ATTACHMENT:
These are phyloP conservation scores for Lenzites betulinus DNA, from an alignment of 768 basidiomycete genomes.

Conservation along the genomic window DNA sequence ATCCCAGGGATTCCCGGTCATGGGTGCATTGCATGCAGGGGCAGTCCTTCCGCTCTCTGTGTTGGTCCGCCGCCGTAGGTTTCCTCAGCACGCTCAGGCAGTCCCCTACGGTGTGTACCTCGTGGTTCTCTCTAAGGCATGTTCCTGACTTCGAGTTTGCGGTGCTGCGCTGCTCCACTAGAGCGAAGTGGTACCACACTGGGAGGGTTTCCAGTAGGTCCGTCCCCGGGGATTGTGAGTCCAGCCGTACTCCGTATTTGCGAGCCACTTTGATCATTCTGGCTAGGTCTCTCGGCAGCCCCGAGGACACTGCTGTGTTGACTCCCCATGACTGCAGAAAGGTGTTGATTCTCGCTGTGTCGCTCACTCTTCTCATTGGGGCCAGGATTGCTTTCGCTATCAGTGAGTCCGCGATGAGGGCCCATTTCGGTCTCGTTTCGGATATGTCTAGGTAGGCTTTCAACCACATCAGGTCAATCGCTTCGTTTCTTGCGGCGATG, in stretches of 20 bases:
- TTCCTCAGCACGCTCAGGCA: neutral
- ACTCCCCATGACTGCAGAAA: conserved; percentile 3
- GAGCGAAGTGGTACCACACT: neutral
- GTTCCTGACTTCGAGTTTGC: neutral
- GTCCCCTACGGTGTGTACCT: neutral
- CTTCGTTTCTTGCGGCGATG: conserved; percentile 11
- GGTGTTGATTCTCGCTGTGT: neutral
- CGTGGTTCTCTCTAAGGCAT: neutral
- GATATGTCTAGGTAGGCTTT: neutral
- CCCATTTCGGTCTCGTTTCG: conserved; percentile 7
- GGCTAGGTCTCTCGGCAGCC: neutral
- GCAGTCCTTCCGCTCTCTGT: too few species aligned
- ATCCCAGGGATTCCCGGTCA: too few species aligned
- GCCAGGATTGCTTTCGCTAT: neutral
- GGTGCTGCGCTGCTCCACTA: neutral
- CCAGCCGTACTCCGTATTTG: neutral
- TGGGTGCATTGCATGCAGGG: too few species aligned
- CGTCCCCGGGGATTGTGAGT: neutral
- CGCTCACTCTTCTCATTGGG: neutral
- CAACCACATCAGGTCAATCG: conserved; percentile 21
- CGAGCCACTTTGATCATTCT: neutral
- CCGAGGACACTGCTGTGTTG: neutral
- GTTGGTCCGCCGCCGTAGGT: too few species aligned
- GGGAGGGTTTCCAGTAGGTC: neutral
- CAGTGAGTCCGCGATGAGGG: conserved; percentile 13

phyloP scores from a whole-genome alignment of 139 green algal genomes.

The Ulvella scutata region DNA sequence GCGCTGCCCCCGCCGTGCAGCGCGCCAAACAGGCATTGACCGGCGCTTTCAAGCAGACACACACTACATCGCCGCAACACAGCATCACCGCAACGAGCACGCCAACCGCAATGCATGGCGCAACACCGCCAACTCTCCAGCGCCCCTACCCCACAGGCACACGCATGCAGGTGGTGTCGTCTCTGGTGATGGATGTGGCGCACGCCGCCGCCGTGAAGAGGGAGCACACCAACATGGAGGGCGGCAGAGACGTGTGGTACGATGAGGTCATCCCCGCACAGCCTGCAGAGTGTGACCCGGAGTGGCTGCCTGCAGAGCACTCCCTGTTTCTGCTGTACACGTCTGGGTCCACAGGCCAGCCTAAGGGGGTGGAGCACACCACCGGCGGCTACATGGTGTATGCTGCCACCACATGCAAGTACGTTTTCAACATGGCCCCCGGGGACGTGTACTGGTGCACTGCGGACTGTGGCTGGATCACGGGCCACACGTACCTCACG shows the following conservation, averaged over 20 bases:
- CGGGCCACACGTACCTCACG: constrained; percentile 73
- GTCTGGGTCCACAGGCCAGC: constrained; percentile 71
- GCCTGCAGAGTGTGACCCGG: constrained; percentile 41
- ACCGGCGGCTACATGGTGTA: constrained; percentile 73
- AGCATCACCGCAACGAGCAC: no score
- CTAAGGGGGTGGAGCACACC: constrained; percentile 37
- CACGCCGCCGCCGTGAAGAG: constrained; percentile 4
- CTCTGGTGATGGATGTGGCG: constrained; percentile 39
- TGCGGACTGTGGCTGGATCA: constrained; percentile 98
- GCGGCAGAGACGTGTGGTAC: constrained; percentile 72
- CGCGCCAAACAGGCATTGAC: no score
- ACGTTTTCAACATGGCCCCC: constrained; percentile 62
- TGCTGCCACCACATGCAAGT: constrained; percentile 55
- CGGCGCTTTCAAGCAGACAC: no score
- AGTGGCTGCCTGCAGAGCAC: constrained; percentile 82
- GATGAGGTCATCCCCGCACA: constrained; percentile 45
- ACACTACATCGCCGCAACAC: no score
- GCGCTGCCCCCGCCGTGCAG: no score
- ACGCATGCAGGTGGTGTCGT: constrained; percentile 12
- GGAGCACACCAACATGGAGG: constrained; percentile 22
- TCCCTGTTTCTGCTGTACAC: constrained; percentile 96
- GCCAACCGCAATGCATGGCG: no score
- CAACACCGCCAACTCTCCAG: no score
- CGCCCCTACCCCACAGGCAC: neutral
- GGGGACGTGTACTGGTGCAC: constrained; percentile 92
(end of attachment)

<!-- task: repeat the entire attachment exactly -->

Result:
These are phyloP conservation scores for Lenzites betulinus DNA, from an alignment of 768 basidiomycete genomes.

Conservation along the genomic window DNA sequence ATCCCAGGGATTCCCGGTCATGGGTGCATTGCATGCAGGGGCAGTCCTTCCGCTCTCTGTGTTGGTCCGCCGCCGTAGGTTTCCTCAGCACGCTCAGGCAGTCCCCTACGGTGTGTACCTCGTGGTTCTCTCTAAGGCATGTTCCTGACTTCGAGTTTGCGGTGCTGCGCTGCTCCACTAGAGCGAAGTGGTACCACACTGGGAGGGTTTCCAGTAGGTCCGTCCCCGGGGATTGTGAGTCCAGCCGTACTCCGTATTTGCGAGCCACTTTGATCATTCTGGCTAGGTCTCTCGGCAGCCCCGAGGACACTGCTGTGTTGACTCCCCATGACTGCAGAAAGGTGTTGATTCTCGCTGTGTCGCTCACTCTTCTCATTGGGGCCAGGATTGCTTTCGCTATCAGTGAGTCCGCGATGAGGGCCCATTTCGGTCTCGTTTCGGATATGTCTAGGTAGGCTTTCAACCACATCAGGTCAATCGCTTCGTTTCTTGCGGCGATG, in stretches of 20 bases:
- TTCCTCAGCACGCTCAGGCA: neutral
- ACTCCCCATGACTGCAGAAA: conserved; percentile 3
- GAGCGAAGTGGTACCACACT: neutral
- GTTCCTGACTTCGAGTTTGC: neutral
- GTCCCCTACGGTGTGTACCT: neutral
- CTTCGTTTCTTGCGGCGATG: conserved; percentile 11
- GGTGTTGATTCTCGCTGTGT: neutral
- CGTGGTTCTCTCTAAGGCAT: neutral
- GATATGTCTAGGTAGGCTTT: neutral
- CCCATTTCGGTCTCGTTTCG: conserved; percentile 7
- GGCTAGGTCTCTCGGCAGCC: neutral
- GCAGTCCTTCCGCTCTCTGT: too few species aligned
- ATCCCAGGGATTCCCGGTCA: too few species aligned
- GCCAGGATTGCTTTCGCTAT: neutral
- GGTGCTGCGCTGCTCCACTA: neutral
- CCAGCCGTACTCCGTATTTG: neutral
- TGGGTGCATTGCATGCAGGG: too few species aligned
- CGTCCCCGGGGATTGTGAGT: neutral
- CGCTCACTCTTCTCATTGGG: neutral
- CAACCACATCAGGTCAATCG: conserved; percentile 21
- CGAGCCACTTTGATCATTCT: neutral
- CCGAGGACACTGCTGTGTTG: neutral
- GTTGGTCCGCCGCCGTAGGT: too few species aligned
- GGGAGGGTTTCCAGTAGGTC: neutral
- CAGTGAGTCCGCGATGAGGG: conserved; percentile 13

phyloP scores from a whole-genome alignment of 139 green algal genomes.

The Ulvella scutata region DNA sequence GCGCTGCCCCCGCCGTGCAGCGCGCCAAACAGGCATTGACCGGCGCTTTCAAGCAGACACACACTACATCGCCGCAACACAGCATCACCGCAACGAGCACGCCAACCGCAATGCATGGCGCAACACCGCCAACTCTCCAGCGCCCCTACCCCACAGGCACACGCATGCAGGTGGTGTCGTCTCTGGTGATGGATGTGGCGCACGCCGCCGCCGTGAAGAGGGAGCACACCAACATGGAGGGCGGCAGAGACGTGTGGTACGATGAGGTCATCCCCGCACAGCCTGCAGAGTGTGACCCGGAGTGGCTGCCTGCAGAGCACTCCCTGTTTCTGCTGTACACGTCTGGGTCCACAGGCCAGCCTAAGGGGGTGGAGCACACCACCGGCGGCTACATGGTGTATGCTGCCACCACATGCAAGTACGTTTTCAACATGGCCCCCGGGGACGTGTACTGGTGCACTGCGGACTGTGGCTGGATCACGGGCCACACGTACCTCACG shows the following conservation, averaged over 20 bases:
- CGGGCCACACGTACCTCACG: constrained; percentile 73
- GTCTGGGTCCACAGGCCAGC: constrained; percentile 71
- GCCTGCAGAGTGTGACCCGG: constrained; percentile 41
- ACCGGCGGCTACATGGTGTA: constrained; percentile 73
- AGCATCACCGCAACGAGCAC: no score
- CTAAGGGGGTGGAGCACACC: constrained; percentile 37
- CACGCCGCCGCCGTGAAGAG: constrained; percentile 4
- CTCTGGTGATGGATGTGGCG: constrained; percentile 39
- TGCGGACTGTGGCTGGATCA: constrained; percentile 98
- GCGGCAGAGACGTGTGGTAC: constrained; percentile 72
- CGCGCCAAACAGGCATTGAC: no score
- ACGTTTTCAACATGGCCCCC: constrained; percentile 62
- TGCTGCCACCACATGCAAGT: constrained; percentile 55
- CGGCGCTTTCAAGCAGACAC: no score
- AGTGGCTGCCTGCAGAGCAC: constrained; percentile 82
- GATGAGGTCATCCCCGCACA: constrained; percentile 45
- ACACTACATCGCCGCAACAC: no score
- GCGCTGCCCCCGCCGTGCAG: no score
- ACGCATGCAGGTGGTGTCGT: constrained; percentile 12
- GGAGCACACCAACATGGAGG: constrained; percentile 22
- TCCCTGTTTCTGCTGTACAC: constrained; percentile 96
- GCCAACCGCAATGCATGGCG: no score
- CAACACCGCCAACTCTCCAG: no score
- CGCCCCTACCCCACAGGCAC: neutral
- GGGGACGTGTACTGGTGCAC: constrained; percentile 92